Let's apply Simpson's paradox to mortality. Heterogeneity can apply in two ways that could obscure underlying causes and patterns. The source of the heterogeneity could be in the population (e.g., high quality individuals vs. low quality individuals) or in the processes that act on the population (a force decreasing mortality late in life balancing one that increases it later in life).
1) Selection through time. Worst die off first at high rate; best die off at low rate that accelerates throughout the life span. Result? An apparently flat pattern of mortality for the population as a whole. The heterogeneity here is in the "quality" of individuals. "Good" and "bad" individuals have different death rates over time. The problem is to tell the "good" from the "bad" by something other than the rate at which they die. That may often be very difficult.Let's look at some data for Florida Scrub-Jays to see what emerges if we CAN detect a potentially confounding source of heterogeneity.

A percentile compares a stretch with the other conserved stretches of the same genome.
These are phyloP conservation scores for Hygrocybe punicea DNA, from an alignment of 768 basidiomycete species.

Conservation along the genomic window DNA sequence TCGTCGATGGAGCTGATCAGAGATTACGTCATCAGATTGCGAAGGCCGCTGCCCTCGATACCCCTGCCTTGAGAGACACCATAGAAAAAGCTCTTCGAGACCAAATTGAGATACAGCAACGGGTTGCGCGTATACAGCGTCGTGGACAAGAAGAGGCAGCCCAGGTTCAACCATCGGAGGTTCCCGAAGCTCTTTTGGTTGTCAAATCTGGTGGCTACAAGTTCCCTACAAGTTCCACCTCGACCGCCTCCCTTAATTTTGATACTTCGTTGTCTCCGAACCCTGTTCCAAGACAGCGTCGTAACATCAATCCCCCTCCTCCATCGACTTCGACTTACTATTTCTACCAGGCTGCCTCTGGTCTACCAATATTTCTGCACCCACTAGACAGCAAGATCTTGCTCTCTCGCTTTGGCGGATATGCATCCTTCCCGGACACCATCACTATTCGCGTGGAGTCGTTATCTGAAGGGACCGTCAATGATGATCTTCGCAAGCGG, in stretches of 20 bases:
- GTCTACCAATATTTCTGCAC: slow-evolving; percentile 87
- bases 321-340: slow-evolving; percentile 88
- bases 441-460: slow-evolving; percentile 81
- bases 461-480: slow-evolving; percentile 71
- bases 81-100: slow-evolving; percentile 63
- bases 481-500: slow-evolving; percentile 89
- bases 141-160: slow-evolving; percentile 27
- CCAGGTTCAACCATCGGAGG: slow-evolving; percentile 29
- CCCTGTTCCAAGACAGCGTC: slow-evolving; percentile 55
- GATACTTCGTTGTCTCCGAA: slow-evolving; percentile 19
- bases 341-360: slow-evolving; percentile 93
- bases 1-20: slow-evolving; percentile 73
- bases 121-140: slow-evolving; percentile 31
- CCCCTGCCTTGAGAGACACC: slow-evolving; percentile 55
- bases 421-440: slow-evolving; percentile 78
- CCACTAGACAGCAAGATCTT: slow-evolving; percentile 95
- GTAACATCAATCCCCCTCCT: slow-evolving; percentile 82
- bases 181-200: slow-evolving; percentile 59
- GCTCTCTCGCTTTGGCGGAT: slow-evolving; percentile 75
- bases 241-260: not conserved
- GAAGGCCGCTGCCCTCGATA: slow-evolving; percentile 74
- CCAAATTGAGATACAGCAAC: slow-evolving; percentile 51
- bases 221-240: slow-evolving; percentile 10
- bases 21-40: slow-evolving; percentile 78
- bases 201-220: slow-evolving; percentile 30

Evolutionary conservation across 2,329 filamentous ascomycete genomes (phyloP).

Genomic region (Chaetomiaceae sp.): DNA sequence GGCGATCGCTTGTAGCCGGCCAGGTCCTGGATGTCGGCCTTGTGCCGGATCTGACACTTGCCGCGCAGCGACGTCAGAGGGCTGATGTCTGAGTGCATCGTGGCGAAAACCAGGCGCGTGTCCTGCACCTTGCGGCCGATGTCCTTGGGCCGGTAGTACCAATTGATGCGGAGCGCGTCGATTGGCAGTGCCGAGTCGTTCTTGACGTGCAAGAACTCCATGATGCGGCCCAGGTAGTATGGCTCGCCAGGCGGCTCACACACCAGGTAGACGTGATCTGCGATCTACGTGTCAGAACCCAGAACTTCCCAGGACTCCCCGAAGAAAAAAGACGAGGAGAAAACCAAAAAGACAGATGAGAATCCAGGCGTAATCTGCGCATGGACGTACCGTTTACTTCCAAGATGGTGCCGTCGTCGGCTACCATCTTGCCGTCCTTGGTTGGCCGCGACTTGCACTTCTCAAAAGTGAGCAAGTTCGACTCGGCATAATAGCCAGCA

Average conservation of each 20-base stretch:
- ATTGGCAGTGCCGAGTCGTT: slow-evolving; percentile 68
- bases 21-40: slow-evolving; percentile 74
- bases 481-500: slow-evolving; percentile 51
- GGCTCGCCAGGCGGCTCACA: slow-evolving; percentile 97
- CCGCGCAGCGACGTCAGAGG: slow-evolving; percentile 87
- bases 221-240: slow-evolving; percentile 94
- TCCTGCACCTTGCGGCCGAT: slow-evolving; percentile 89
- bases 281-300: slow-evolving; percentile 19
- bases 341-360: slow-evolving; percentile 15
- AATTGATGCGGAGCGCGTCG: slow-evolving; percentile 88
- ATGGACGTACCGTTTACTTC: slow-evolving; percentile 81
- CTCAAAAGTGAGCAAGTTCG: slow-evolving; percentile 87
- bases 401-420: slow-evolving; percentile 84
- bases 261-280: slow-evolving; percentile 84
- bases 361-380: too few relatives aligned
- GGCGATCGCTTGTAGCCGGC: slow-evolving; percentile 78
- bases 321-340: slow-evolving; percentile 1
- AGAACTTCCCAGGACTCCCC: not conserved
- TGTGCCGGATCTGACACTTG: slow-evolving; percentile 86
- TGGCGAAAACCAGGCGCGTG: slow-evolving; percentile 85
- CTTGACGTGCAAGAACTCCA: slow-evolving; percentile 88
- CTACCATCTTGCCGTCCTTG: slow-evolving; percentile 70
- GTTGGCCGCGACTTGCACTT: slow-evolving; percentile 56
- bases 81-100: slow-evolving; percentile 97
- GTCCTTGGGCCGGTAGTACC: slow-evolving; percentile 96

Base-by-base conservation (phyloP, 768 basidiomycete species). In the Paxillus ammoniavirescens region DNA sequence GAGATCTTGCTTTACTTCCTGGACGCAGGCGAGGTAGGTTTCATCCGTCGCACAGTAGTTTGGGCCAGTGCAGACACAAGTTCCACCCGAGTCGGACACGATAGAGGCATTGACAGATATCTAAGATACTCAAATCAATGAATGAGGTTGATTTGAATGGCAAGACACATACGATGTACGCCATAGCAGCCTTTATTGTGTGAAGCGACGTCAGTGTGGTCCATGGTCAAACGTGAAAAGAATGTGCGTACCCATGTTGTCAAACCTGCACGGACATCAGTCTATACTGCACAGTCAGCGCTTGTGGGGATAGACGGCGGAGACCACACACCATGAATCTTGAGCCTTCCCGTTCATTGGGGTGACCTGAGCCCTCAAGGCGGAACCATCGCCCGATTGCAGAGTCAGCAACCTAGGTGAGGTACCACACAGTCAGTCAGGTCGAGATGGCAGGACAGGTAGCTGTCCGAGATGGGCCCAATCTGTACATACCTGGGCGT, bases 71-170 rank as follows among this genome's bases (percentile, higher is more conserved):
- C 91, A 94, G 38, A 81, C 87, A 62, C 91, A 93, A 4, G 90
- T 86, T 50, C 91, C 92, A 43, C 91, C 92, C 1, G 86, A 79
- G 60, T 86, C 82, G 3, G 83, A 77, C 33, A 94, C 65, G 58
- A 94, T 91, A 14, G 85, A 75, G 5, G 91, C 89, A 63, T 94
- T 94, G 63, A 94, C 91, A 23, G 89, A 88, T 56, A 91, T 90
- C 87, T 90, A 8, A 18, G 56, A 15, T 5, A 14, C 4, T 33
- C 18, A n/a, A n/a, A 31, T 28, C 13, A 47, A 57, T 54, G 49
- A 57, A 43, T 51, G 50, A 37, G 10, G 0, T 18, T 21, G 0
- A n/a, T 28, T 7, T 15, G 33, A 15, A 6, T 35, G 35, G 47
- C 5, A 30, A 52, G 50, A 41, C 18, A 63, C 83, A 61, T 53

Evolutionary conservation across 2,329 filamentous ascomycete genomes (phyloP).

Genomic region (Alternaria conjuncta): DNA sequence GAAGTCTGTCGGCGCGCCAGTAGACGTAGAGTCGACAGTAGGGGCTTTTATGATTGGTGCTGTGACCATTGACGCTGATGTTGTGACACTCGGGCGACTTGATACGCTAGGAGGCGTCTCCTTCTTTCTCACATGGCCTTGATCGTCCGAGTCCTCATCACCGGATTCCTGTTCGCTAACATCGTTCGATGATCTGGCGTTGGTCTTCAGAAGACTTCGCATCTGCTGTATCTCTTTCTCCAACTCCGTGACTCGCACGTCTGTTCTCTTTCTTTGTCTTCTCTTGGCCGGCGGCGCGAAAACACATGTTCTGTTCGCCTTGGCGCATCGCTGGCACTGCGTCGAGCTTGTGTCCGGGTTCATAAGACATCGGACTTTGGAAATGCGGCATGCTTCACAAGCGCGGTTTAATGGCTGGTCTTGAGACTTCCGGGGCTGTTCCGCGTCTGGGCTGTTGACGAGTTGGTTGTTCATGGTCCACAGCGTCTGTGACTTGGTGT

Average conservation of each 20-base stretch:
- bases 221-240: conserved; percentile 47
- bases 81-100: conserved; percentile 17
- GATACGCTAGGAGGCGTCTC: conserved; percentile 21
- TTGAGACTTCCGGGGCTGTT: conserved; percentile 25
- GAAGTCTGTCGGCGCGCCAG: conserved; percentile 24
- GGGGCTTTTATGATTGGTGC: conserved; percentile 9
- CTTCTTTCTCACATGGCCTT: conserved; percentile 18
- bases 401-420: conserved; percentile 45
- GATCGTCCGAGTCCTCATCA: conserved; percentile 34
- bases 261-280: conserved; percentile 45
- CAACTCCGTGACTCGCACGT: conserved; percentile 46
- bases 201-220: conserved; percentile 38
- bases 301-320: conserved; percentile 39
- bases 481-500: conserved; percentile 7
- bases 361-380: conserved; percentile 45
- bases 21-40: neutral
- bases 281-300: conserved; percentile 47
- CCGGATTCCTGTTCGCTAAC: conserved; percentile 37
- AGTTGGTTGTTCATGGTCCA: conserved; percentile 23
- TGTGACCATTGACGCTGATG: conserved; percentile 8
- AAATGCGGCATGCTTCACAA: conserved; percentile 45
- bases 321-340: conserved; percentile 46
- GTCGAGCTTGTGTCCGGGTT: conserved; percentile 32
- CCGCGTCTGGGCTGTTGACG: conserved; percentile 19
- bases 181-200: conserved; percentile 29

2) Conflicting processes (here the processes are the source of the heterogeneity). Two sources of mortality acting simultaneously in opposite directions might cancel each other out. A physical example of conflicting processes is the generation of two sound waves of opposite shape --the result is apparent silence. This is the basis for headphones that "cancel" airplane engine noise. We can imagine similar processes occurring with mortality. One process increasing mortality early in life (or in one possibly unrecognized, uncategorized portion of the population) and another decreases it later in life. The cancellation produces an overall pattern of no change, but within a category (just the airplane engine or just the silencer headphones), quite a lot is going on that might be of real interest.